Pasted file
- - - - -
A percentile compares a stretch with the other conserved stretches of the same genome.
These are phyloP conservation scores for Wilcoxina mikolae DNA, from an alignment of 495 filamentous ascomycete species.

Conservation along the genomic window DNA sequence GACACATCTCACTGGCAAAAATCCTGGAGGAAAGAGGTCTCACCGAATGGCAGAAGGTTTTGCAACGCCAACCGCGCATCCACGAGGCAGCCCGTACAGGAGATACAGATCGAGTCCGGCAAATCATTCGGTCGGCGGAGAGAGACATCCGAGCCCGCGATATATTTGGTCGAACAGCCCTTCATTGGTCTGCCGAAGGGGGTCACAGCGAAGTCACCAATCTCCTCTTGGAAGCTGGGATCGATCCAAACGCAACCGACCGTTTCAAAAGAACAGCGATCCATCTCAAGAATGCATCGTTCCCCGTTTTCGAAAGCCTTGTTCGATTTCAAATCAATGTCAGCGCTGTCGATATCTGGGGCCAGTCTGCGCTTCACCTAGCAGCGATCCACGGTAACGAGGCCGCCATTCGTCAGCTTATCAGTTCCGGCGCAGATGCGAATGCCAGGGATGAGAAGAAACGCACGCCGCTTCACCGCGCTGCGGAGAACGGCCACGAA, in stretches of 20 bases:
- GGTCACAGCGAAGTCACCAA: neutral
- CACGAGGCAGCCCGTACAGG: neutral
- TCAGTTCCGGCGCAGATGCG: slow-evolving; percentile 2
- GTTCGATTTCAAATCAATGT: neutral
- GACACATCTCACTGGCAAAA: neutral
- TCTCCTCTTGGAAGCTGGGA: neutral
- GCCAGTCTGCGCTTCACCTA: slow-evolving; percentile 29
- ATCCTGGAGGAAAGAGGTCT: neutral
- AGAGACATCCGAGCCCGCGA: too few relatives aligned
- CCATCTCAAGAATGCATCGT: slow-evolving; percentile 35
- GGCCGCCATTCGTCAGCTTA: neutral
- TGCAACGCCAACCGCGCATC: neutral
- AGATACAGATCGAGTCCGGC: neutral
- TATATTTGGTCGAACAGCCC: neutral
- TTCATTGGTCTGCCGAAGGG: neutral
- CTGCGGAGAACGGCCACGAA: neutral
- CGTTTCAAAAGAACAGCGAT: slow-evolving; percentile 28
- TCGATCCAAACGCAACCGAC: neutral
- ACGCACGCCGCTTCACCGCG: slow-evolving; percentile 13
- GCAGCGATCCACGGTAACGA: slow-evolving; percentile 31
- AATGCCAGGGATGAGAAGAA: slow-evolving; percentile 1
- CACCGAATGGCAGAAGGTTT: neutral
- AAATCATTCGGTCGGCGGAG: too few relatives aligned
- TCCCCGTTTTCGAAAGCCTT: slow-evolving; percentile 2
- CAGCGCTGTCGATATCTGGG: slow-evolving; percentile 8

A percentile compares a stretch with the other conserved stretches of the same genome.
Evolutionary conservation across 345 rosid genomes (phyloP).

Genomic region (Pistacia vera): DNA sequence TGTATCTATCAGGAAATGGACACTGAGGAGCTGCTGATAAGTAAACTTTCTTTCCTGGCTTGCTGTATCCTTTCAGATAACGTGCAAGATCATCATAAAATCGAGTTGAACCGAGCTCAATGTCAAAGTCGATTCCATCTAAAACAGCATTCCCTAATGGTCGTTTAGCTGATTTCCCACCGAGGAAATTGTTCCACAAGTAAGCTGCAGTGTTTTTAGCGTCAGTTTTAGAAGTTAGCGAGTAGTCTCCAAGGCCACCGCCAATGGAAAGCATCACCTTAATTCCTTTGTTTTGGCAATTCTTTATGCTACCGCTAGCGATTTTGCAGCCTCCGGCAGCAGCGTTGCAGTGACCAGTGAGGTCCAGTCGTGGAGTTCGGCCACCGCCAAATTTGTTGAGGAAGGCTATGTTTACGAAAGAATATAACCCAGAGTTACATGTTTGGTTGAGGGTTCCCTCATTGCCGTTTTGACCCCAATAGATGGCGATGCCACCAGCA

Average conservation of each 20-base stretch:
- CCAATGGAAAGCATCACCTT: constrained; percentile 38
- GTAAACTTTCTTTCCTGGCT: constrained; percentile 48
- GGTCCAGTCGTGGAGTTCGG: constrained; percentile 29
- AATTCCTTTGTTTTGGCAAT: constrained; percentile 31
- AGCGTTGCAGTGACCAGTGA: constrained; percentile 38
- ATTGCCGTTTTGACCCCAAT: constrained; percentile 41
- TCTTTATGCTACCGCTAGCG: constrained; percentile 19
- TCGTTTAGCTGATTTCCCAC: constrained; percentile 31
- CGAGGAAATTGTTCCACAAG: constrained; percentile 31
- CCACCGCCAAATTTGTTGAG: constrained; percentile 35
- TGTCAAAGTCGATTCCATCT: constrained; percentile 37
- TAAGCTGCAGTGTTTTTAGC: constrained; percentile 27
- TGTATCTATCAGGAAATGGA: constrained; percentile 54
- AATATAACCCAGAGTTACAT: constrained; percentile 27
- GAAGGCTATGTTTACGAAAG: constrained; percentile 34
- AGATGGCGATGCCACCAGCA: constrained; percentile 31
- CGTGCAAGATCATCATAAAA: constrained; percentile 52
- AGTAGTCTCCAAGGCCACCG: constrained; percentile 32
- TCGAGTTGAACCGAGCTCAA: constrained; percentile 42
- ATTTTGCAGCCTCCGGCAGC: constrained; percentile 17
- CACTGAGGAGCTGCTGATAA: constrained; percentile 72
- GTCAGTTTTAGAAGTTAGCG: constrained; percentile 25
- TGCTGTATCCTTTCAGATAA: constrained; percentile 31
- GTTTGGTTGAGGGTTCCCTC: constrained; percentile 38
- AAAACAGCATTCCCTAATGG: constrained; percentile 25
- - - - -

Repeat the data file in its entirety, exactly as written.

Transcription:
A percentile compares a stretch with the other conserved stretches of the same genome.
These are phyloP conservation scores for Wilcoxina mikolae DNA, from an alignment of 495 filamentous ascomycete species.

Conservation along the genomic window DNA sequence GACACATCTCACTGGCAAAAATCCTGGAGGAAAGAGGTCTCACCGAATGGCAGAAGGTTTTGCAACGCCAACCGCGCATCCACGAGGCAGCCCGTACAGGAGATACAGATCGAGTCCGGCAAATCATTCGGTCGGCGGAGAGAGACATCCGAGCCCGCGATATATTTGGTCGAACAGCCCTTCATTGGTCTGCCGAAGGGGGTCACAGCGAAGTCACCAATCTCCTCTTGGAAGCTGGGATCGATCCAAACGCAACCGACCGTTTCAAAAGAACAGCGATCCATCTCAAGAATGCATCGTTCCCCGTTTTCGAAAGCCTTGTTCGATTTCAAATCAATGTCAGCGCTGTCGATATCTGGGGCCAGTCTGCGCTTCACCTAGCAGCGATCCACGGTAACGAGGCCGCCATTCGTCAGCTTATCAGTTCCGGCGCAGATGCGAATGCCAGGGATGAGAAGAAACGCACGCCGCTTCACCGCGCTGCGGAGAACGGCCACGAA, in stretches of 20 bases:
- GGTCACAGCGAAGTCACCAA: neutral
- CACGAGGCAGCCCGTACAGG: neutral
- TCAGTTCCGGCGCAGATGCG: slow-evolving; percentile 2
- GTTCGATTTCAAATCAATGT: neutral
- GACACATCTCACTGGCAAAA: neutral
- TCTCCTCTTGGAAGCTGGGA: neutral
- GCCAGTCTGCGCTTCACCTA: slow-evolving; percentile 29
- ATCCTGGAGGAAAGAGGTCT: neutral
- AGAGACATCCGAGCCCGCGA: too few relatives aligned
- CCATCTCAAGAATGCATCGT: slow-evolving; percentile 35
- GGCCGCCATTCGTCAGCTTA: neutral
- TGCAACGCCAACCGCGCATC: neutral
- AGATACAGATCGAGTCCGGC: neutral
- TATATTTGGTCGAACAGCCC: neutral
- TTCATTGGTCTGCCGAAGGG: neutral
- CTGCGGAGAACGGCCACGAA: neutral
- CGTTTCAAAAGAACAGCGAT: slow-evolving; percentile 28
- TCGATCCAAACGCAACCGAC: neutral
- ACGCACGCCGCTTCACCGCG: slow-evolving; percentile 13
- GCAGCGATCCACGGTAACGA: slow-evolving; percentile 31
- AATGCCAGGGATGAGAAGAA: slow-evolving; percentile 1
- CACCGAATGGCAGAAGGTTT: neutral
- AAATCATTCGGTCGGCGGAG: too few relatives aligned
- TCCCCGTTTTCGAAAGCCTT: slow-evolving; percentile 2
- CAGCGCTGTCGATATCTGGG: slow-evolving; percentile 8

A percentile compares a stretch with the other conserved stretches of the same genome.
Evolutionary conservation across 345 rosid genomes (phyloP).

Genomic region (Pistacia vera): DNA sequence TGTATCTATCAGGAAATGGACACTGAGGAGCTGCTGATAAGTAAACTTTCTTTCCTGGCTTGCTGTATCCTTTCAGATAACGTGCAAGATCATCATAAAATCGAGTTGAACCGAGCTCAATGTCAAAGTCGATTCCATCTAAAACAGCATTCCCTAATGGTCGTTTAGCTGATTTCCCACCGAGGAAATTGTTCCACAAGTAAGCTGCAGTGTTTTTAGCGTCAGTTTTAGAAGTTAGCGAGTAGTCTCCAAGGCCACCGCCAATGGAAAGCATCACCTTAATTCCTTTGTTTTGGCAATTCTTTATGCTACCGCTAGCGATTTTGCAGCCTCCGGCAGCAGCGTTGCAGTGACCAGTGAGGTCCAGTCGTGGAGTTCGGCCACCGCCAAATTTGTTGAGGAAGGCTATGTTTACGAAAGAATATAACCCAGAGTTACATGTTTGGTTGAGGGTTCCCTCATTGCCGTTTTGACCCCAATAGATGGCGATGCCACCAGCA

Average conservation of each 20-base stretch:
- CCAATGGAAAGCATCACCTT: constrained; percentile 38
- GTAAACTTTCTTTCCTGGCT: constrained; percentile 48
- GGTCCAGTCGTGGAGTTCGG: constrained; percentile 29
- AATTCCTTTGTTTTGGCAAT: constrained; percentile 31
- AGCGTTGCAGTGACCAGTGA: constrained; percentile 38
- ATTGCCGTTTTGACCCCAAT: constrained; percentile 41
- TCTTTATGCTACCGCTAGCG: constrained; percentile 19
- TCGTTTAGCTGATTTCCCAC: constrained; percentile 31
- CGAGGAAATTGTTCCACAAG: constrained; percentile 31
- CCACCGCCAAATTTGTTGAG: constrained; percentile 35
- TGTCAAAGTCGATTCCATCT: constrained; percentile 37
- TAAGCTGCAGTGTTTTTAGC: constrained; percentile 27
- TGTATCTATCAGGAAATGGA: constrained; percentile 54
- AATATAACCCAGAGTTACAT: constrained; percentile 27
- GAAGGCTATGTTTACGAAAG: constrained; percentile 34
- AGATGGCGATGCCACCAGCA: constrained; percentile 31
- CGTGCAAGATCATCATAAAA: constrained; percentile 52
- AGTAGTCTCCAAGGCCACCG: constrained; percentile 32
- TCGAGTTGAACCGAGCTCAA: constrained; percentile 42
- ATTTTGCAGCCTCCGGCAGC: constrained; percentile 17
- CACTGAGGAGCTGCTGATAA: constrained; percentile 72
- GTCAGTTTTAGAAGTTAGCG: constrained; percentile 25
- TGCTGTATCCTTTCAGATAA: constrained; percentile 31
- GTTTGGTTGAGGGTTCCCTC: constrained; percentile 38
- AAAACAGCATTCCCTAATGG: constrained; percentile 25